Onboard diversions were not as many as I was used to. The bingo games were the most expensive I’ve ever played, and the payouts the smallest. The casino was ok, but the slot machines didn’t pay out as frequently as I have seen on other ships. Very few bells were heard. Casino employees could have been much friendlier, and there was no bar service to be found there. We won two trivia contests, the prize for one was a bookmark (whoopee!), the second time we got a deck of cards and foam drink holder.
Speaking of bar service, the bartenders seemed to have a limited command of English, and were skimpy on the alcohol in the drinks. Considering the price you were paying, (and they sometimes didn’t get that right either) I expected a full ration of grog!
Entertainment was a B. Enthusiastic performers, good band, nice costumes, but production was college level. One night they had two young black comedians from the inner city- a laugh riot if you were under age 40, but the older folks didn’t understand half the jokes. Another night they had a 70-something comedian straight off the Borscht Belt circuit (think Alan King or Alan Sherman), and the younger folks didn’t understand his jokes.
Due to the weather our snorkel trip was cancelled. Educate yourself before your arrival, as the port talks were mostly about shopping, and Bermuda is expensive. I’d suggest buying a couple of travel guides (I used Fodor’s) and doing your own walking tour of Hamilton and St. Georges. Take the bus to the beaches. Bus service I generally excellent; the longest we waited for a bus was 10 minutes. We did get in a 2 hour glass-bottomed boat tour- the guide and boat was great, but I didn’t think it was worth $39.
The daily schedule of activities delivered to your room was fine, but the weather report would say “68 and partly cloudy”, but no mention of “90% chance of afternoon showers”. I could find no other weather report on board, nor any updates. No updated positioning, either. To see the menu offerings, you had to visit both restaurants daily- even a scroll along the TV would be easier.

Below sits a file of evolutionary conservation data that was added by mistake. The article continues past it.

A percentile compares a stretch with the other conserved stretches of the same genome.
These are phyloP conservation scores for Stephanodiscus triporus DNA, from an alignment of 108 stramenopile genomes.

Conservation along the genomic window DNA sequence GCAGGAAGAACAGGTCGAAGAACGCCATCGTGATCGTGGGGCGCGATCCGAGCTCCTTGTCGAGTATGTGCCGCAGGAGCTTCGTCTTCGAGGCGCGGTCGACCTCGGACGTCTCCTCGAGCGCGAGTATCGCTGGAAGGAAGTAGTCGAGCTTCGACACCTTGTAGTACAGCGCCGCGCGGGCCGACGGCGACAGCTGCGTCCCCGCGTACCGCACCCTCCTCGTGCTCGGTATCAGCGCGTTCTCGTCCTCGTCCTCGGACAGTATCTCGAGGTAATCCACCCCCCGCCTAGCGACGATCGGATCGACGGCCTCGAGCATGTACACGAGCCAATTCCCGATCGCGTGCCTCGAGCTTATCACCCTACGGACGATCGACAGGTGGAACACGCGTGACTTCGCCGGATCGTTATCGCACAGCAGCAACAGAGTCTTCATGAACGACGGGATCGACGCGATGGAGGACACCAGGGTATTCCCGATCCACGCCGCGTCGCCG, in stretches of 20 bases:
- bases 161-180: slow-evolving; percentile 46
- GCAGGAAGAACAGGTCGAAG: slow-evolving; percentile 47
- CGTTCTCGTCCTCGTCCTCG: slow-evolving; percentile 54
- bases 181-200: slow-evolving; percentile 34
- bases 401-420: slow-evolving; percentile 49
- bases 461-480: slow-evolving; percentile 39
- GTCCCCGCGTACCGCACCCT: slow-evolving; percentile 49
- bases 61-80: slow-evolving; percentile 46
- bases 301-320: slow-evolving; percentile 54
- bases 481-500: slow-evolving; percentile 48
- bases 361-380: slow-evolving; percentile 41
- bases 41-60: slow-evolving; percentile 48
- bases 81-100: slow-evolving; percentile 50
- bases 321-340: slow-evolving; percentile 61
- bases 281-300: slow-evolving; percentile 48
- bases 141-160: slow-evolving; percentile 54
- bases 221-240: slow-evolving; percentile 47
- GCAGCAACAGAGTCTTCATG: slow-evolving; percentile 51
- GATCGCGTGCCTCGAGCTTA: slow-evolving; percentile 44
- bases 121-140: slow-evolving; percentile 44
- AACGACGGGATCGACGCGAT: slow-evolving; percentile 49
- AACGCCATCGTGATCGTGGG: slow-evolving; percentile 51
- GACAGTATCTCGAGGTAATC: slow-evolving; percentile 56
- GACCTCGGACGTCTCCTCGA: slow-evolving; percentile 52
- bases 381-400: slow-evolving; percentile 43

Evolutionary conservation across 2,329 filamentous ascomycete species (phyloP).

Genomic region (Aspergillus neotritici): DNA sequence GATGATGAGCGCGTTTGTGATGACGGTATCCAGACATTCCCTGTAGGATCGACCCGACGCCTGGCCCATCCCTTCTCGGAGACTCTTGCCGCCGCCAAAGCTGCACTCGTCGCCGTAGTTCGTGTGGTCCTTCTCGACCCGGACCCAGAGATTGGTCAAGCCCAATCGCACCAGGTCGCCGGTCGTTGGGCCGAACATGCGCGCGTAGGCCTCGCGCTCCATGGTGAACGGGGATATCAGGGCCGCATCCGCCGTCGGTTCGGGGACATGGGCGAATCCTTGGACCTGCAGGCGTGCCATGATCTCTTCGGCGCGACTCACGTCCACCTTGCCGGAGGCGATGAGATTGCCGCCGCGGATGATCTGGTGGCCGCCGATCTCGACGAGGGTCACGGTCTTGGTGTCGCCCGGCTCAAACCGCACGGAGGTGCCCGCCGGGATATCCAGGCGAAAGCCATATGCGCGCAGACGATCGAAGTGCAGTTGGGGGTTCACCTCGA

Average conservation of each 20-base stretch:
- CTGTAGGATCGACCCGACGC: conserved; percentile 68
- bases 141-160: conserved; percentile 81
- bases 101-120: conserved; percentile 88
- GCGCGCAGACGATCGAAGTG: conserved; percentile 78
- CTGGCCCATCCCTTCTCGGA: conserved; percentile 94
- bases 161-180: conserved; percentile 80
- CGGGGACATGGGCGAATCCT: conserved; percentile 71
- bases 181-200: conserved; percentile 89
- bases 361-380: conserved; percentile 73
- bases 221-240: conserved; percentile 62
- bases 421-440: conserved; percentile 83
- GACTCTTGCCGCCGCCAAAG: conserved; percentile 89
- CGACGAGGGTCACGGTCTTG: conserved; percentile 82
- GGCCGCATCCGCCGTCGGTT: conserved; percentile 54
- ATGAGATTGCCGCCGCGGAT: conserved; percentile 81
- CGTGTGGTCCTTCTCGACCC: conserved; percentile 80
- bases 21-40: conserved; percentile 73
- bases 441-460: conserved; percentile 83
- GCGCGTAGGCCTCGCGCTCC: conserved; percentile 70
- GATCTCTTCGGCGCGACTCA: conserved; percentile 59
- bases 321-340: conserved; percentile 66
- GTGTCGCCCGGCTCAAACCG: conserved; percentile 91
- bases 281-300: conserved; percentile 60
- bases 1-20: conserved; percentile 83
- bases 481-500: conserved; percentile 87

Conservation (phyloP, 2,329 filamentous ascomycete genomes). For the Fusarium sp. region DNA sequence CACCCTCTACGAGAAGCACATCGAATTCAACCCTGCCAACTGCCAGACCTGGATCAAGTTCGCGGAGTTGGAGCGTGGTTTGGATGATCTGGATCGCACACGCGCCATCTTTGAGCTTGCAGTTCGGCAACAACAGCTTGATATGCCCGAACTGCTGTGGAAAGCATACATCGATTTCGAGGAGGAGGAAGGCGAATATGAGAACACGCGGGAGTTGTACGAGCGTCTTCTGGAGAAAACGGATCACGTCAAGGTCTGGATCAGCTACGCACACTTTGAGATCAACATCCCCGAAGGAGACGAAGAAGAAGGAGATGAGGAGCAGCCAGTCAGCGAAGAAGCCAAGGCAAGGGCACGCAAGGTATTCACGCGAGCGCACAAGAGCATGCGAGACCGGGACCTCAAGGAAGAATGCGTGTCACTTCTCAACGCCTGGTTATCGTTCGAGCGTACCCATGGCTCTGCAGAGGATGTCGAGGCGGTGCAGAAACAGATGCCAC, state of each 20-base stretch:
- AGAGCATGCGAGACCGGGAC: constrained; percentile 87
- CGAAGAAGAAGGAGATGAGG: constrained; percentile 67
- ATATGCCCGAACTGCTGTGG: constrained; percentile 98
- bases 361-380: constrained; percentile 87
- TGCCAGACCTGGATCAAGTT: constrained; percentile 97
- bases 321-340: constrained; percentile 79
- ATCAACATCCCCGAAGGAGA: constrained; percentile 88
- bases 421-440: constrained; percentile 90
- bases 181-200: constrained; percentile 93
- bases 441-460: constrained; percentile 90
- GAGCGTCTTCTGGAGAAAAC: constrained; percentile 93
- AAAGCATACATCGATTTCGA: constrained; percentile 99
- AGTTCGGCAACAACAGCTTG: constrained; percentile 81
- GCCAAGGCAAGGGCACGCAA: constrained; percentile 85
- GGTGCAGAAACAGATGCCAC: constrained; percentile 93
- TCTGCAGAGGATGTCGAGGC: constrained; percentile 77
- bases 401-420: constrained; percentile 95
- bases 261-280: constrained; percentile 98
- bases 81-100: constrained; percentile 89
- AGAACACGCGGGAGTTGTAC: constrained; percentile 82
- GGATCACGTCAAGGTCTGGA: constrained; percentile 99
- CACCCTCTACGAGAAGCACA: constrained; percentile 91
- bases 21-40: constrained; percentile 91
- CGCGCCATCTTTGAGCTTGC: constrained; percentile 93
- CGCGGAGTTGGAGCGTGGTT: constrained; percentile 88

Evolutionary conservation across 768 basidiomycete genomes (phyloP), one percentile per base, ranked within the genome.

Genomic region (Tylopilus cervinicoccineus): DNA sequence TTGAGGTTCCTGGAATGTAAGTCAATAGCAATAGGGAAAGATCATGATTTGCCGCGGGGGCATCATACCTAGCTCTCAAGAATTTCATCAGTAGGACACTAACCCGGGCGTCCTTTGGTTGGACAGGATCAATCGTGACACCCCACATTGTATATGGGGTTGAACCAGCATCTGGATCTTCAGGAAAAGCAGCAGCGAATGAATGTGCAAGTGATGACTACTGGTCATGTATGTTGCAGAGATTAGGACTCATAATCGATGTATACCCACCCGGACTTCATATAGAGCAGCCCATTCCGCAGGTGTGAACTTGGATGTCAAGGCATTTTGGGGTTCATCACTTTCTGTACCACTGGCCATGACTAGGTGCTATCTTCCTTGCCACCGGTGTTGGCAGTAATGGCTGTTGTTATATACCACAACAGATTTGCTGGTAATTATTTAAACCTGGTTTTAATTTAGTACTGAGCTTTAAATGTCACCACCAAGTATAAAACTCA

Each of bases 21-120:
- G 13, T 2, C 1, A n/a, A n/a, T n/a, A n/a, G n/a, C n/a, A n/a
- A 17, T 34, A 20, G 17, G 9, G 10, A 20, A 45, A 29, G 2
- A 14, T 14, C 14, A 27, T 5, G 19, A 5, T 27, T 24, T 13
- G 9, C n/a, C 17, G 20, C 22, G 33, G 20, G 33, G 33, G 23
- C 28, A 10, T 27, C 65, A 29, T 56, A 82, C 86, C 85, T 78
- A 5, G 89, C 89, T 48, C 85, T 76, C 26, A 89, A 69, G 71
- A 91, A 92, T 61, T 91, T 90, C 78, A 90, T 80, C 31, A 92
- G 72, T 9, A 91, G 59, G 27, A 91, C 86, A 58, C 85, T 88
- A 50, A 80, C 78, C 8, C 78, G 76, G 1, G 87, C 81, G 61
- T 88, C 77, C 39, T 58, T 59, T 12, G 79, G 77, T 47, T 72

Norwegian advertised “Freestyle Cruising”- eat when you want, do what you want, dress casually etc. That’s fine if folks would dress with a little bit of forethought. Seeing hairy tattooed men in muscle shirts at breakfast turns my appetite off. Retreating to the dining room where they enforce the dress code usually meant over an hour for a breakfast of fruit, scrambled eggs, toast and a cup of tea.
The spa services were 3 times the cost of what I’d pay at home, but one of my companions had an excellent massage. If you want your hair braided, go to one of the salons on shore.
At one point in time the toilet system on the entire boat died, on two other occasions our stateroom had no vacuum because someone down the hall put too much toilet paper in it. This is a problem not uncommon to any ships’ vacuum system, but be aware.
One other minor annoyance was that you had to carry your ship I.D. card and a key. On other boats, we’ve had electric cabin locks that your pass key lets you into- no key needed, and you only carry one item.
My sister smokes, and loved the outdoors ashtrays so much (no flying ashes) she wanted to buy them, but unfortunately, they weren’t for sale on board.
I don’t think we’ll sail with NCL again- freestyle cruising isn’t my cup of tea. I expect a higher level of service for the price we paid.